October 11, 2017 / 7:09 PM / a year ago

Dassault CEO not yet considering alternative engine suppliers

FILE PHOTO: Eric Trappier, Dassault Aviation CEO, poses for pictures in front of an Dassault Rafale C fighter during the 51st Paris Air Show at Le Bourget airport near Paris, June 15, 2015. REUTERS/Pascal Rossignol

LAS VEGAS (Reuters) - Dassault Aviation (AVMD.PA) Chief Executive Eric Trappier said he wants to hear how aerospace group Safran SA (SAF.PA) will tackle engine development issues that have delayed the French planemaker’s latest business jet before considering alternative suppliers.

“For the moment we are waiting to see whether Safran are able to tell us how they will try to minimize the impact,” he told Reuters.

Dassault is keeping its options open for the new long-range Falcon 5X business jet, Trappier said on the sidelines of a company event in Las Vegas during the National Business Aviation Association’s (NBAA) flagship gathering this week.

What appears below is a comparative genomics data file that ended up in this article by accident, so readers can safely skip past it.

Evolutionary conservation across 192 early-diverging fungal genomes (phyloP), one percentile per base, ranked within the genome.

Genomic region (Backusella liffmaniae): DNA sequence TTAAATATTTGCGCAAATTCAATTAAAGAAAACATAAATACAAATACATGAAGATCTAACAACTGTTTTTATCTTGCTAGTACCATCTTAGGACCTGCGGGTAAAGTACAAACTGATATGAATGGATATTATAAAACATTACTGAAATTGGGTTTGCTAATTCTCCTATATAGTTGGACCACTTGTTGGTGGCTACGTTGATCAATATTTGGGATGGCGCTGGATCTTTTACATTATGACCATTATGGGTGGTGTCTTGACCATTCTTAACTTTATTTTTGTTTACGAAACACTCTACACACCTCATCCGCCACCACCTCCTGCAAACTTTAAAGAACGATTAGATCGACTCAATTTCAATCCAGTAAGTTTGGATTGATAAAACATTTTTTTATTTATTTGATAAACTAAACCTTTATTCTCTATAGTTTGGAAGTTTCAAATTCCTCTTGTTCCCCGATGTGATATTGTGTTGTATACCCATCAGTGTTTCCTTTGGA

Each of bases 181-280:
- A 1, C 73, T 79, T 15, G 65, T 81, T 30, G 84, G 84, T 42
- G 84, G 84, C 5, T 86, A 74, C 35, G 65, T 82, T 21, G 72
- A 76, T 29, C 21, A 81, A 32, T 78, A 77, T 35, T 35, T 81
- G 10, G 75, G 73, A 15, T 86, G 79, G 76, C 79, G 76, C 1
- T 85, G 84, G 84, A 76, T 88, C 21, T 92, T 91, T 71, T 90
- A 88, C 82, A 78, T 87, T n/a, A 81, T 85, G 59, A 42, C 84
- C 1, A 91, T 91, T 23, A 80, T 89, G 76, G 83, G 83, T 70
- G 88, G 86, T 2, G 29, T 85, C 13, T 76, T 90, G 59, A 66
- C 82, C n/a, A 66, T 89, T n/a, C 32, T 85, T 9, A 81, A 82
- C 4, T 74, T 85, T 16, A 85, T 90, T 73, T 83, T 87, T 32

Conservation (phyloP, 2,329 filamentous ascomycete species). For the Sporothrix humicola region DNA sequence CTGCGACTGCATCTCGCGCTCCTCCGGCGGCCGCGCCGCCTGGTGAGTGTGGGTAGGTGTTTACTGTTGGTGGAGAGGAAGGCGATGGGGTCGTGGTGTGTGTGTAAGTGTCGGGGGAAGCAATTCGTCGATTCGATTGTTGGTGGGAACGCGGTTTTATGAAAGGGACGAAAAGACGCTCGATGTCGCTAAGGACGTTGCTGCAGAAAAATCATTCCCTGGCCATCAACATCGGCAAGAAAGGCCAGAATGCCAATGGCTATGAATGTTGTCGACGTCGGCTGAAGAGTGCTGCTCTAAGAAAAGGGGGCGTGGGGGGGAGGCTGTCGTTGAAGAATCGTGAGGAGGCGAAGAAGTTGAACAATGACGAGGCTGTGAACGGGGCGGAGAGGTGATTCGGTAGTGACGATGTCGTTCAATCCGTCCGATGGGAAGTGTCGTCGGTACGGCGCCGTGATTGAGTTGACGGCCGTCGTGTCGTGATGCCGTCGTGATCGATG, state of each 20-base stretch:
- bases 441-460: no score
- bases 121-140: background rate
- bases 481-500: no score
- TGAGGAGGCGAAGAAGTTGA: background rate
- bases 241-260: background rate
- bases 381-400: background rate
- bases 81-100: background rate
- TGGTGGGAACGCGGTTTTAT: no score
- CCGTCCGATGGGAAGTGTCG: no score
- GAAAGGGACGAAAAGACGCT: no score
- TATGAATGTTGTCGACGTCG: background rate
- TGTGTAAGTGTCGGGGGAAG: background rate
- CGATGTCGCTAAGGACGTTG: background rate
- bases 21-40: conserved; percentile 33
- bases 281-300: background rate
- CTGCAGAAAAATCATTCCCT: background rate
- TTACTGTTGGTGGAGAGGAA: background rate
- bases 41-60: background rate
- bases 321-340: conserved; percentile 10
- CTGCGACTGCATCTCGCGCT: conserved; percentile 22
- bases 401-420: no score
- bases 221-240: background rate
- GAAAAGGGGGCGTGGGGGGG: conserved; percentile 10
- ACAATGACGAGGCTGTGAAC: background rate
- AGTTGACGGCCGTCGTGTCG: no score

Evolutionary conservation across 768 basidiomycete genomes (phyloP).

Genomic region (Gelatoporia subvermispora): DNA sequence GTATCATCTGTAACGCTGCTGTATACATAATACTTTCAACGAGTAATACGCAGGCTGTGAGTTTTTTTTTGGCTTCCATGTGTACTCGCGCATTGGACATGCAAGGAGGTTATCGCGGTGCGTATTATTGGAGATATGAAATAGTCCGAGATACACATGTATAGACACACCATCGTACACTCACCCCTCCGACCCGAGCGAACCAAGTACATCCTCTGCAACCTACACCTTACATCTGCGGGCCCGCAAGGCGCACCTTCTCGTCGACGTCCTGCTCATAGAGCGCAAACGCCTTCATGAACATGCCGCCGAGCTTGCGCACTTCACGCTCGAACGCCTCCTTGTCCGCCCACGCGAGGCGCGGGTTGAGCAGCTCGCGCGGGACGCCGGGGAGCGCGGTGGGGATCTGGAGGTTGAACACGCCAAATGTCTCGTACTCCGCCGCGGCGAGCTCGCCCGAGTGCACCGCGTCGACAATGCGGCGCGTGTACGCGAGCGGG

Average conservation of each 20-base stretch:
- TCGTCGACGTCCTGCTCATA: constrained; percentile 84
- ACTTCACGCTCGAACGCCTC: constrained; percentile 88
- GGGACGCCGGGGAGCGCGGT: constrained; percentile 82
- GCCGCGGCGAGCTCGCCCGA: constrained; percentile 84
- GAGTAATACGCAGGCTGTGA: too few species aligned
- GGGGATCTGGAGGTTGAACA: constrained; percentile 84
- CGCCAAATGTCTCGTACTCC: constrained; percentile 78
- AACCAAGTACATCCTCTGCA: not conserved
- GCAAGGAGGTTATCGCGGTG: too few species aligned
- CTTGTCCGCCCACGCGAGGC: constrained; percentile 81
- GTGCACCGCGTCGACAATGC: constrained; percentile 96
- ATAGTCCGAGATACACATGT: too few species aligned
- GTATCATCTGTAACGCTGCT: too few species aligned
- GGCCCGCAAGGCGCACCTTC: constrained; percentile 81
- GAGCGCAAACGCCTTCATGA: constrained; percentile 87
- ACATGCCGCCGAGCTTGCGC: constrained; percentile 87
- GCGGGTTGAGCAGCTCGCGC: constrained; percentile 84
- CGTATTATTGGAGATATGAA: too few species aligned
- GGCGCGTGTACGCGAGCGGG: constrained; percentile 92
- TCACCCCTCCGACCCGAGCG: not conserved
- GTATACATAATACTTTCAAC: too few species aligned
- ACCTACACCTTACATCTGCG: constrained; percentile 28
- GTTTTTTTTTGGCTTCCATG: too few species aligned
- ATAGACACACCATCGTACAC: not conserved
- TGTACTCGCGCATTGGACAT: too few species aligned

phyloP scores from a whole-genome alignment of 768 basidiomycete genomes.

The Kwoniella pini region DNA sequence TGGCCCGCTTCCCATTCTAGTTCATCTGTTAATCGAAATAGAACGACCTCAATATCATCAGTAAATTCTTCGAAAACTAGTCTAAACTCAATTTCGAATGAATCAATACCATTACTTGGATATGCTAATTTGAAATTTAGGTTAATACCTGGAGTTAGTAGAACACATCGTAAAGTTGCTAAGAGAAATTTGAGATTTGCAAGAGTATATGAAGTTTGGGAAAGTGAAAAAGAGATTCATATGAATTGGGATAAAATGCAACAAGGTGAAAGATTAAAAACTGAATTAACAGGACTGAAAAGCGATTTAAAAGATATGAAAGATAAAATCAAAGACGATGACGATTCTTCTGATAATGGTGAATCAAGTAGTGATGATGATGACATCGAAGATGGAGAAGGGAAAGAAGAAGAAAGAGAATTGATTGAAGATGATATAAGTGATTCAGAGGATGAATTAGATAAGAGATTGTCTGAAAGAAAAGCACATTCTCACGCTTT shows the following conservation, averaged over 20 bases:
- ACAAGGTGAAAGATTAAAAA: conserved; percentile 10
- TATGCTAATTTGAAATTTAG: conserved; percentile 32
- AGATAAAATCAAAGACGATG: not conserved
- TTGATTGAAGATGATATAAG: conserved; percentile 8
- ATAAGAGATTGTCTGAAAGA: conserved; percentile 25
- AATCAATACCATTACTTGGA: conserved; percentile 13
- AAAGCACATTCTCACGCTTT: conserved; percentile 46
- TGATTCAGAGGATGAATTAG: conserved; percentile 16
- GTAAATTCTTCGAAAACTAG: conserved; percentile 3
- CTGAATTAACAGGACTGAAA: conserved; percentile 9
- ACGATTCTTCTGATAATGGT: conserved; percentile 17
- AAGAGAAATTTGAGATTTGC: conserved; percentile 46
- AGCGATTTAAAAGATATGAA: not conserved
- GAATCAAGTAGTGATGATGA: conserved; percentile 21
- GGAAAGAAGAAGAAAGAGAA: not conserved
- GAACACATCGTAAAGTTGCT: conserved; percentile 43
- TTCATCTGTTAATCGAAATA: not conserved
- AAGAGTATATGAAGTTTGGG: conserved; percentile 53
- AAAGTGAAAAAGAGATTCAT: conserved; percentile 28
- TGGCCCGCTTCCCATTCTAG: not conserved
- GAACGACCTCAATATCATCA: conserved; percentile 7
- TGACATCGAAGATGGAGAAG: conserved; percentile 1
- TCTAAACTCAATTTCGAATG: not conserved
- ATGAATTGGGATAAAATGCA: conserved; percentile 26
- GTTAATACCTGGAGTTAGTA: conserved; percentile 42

Safran was not immediately available for comment.

Earlier this week, Trappier said that the business jet, which had already been delayed to 2020, would have to be postponed again, after Safran informed Dassault of performance issues with the high-pressure compressor.

Trappier said Dassault has an execution contract with Safran over the new Silvercrest engine used to power the long-range jets, but he declined to say whether the French planemaker would receive compensation for the delays because such talks are confidential.

Trappier also said he viewed the possibility of selling Dassault’s Rafale fighter jets to the Canadian government as an opportunity for “strong cooperation” between Canada and France. The Rafale could be partly built in Canada, he said.

Earlier this year, Canada froze talks on the planned purchase of 18 F-18 Super Hornet jets from Boeing Co (BA.N) for more than $5 billion, after the company launched a trade challenge accusing Montreal-based Bombardier Inc (BBDb.TO) of dumping its new CSeries airliners into the U.S. market.

Canada needs the 18 jets to act as a stopgap measure until it is able run an open competition to replace its veteran CF-18 fighters, a process that could take five years. The CF-18 is the Canadian version of the F-18 Hornet, a design that is 40 years old.

Reporting by Allison Lampert in Las Vegas; editing by Cynthia Osterman

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